Third, we see the religious leaders, who knew the scriptures far better than the common people, but flatly rejected Jesus — partially because he broke the letter of the law by healing people on the Sabbath, and partially because he was disrupting their hold on the religious establishment of their day.

It’s easy to look back at those people and think, “They were so stupid.  Why didn’t they just believe?”  What about us?  Are we any better?  Do we have pre-conceived expectations of God, or Jesus, or Christianity that just don’t seem to fit our knowledge or experiences, so we’re struggling?  Have we studied the Bible so much that we already “know it all” (like the Pharisees), and are relying more on our knowledge of scripture than relying on our relationship with God and His son?  Or will we take Jesus at his word, as recorded in John 7: 24… 24 Stop judging by mere appearances, but instead judge correctly.”

The good news is, regardless of whatever you decided before, you get to make your choice again today.  Choose wisely.

 

–Steve Mattison

 

Easy Life vs. Eternal Life

John 6 27 a

John 6

 

John 6 is a great example of the total disconnect between Jesus, and what he had to offer, versus the people following Jesus, and what they wanted.

The chapter starts with Jesus feeding 5000 men.  (I don’t even have space to discuss Jesus’ walking on the water right after that miracle.)  Once his followers enjoyed a free meal, they wanted more.  The chapter then has this recurring theme where the people want more food, and Jesus wants to focus on something more eternal.

I’ll paraphrase the story:

Jesus: You’re only following me to get more food.  You shouldn’t focus on food that spoils, but the food that I’ll give you that will endure eternally.

People:  Do a miracle for us.  Moses fed our ancestors in the desert. (Hint)

Jesus: I’m the true bread from heaven to give life to the world.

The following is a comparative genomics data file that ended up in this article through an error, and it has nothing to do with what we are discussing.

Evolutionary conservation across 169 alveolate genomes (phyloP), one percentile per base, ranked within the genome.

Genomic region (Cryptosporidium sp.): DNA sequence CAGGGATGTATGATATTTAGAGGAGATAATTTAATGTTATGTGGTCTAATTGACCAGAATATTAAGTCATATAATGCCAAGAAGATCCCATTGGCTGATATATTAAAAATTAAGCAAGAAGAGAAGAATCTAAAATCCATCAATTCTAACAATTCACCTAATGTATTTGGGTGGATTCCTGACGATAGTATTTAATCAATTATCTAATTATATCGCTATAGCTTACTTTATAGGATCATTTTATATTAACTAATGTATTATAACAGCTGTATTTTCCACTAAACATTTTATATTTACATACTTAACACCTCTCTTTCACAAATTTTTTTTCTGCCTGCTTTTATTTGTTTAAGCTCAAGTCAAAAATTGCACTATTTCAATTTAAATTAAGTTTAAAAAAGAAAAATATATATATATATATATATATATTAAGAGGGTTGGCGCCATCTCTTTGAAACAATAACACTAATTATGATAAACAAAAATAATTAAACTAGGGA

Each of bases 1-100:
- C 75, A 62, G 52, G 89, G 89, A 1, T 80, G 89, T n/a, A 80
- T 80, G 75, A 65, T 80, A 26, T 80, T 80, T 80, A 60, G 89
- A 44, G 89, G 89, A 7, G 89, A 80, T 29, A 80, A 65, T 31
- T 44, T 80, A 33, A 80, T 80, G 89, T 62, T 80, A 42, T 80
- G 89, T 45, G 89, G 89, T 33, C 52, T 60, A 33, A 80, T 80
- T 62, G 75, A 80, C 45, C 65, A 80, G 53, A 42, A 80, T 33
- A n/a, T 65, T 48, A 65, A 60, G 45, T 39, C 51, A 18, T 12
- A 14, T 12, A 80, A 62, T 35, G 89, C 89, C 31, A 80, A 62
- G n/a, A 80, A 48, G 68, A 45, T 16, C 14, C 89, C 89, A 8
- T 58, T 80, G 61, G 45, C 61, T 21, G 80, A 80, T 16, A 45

People: Feed us.

Jesus:  39 And this is the will of him who sent me, that I shall lose none of all those he has given me, but raise them up at the last day. 40 For my Father’s will is that everyone who looks to the Son and believes in him shall have eternal life, and I will raise them up at the last day.”

People:  Grumble

Jesus: 48 I am the bread of life. 49 Your ancestors ate the manna in the wilderness, yet they died. 50 But here is the bread that comes down from heaven, which anyone may eat and not die. 51 I am the living bread that came down from heaven. Whoever eats this bread will live forever. This bread is my flesh, which I will give for the life of the world.”

People:  Grumble about eating Jesus’ flesh.

Jesus: 54 Whoever eats my flesh and drinks my blood has eternal life, and I will raise them up at the last day.  58 This is the bread that came down from heaven. Your ancestors ate manna and died, but whoever feeds on this bread will live forever.”

People: Desert Jesus.

Jesus then asked the twelve disciples, “Are you going to leave too?”

I love Peter’s answer, “Lord, to whom shall we go?  You have the words of eternal life.  We believe and know that you are the Holy One of God.”

 

Application:

In Jesus’ day, I assume the people had to work pretty hard to acquire food.  If Jesus could have just supplied all the food they would have needed for the rest of their lives, life would have been so much easier.  After all, God wants us to have an easy life, right?

Jesus was focused on doing God’s will, and looking forward to the resurrection.  Four times in this chapter, Jesus repeats that he will raise people up at the last day.  Five times he talks about eternal life.

How often do we focus on (and pray for and long for) God making life easy for us?  Jesus is clearly pointing out that we just need to “believe in the one he [God] has sent.”  Live for Him, and look forward to the resurrection.

So, where will you focus today?

 

–Steve Mattison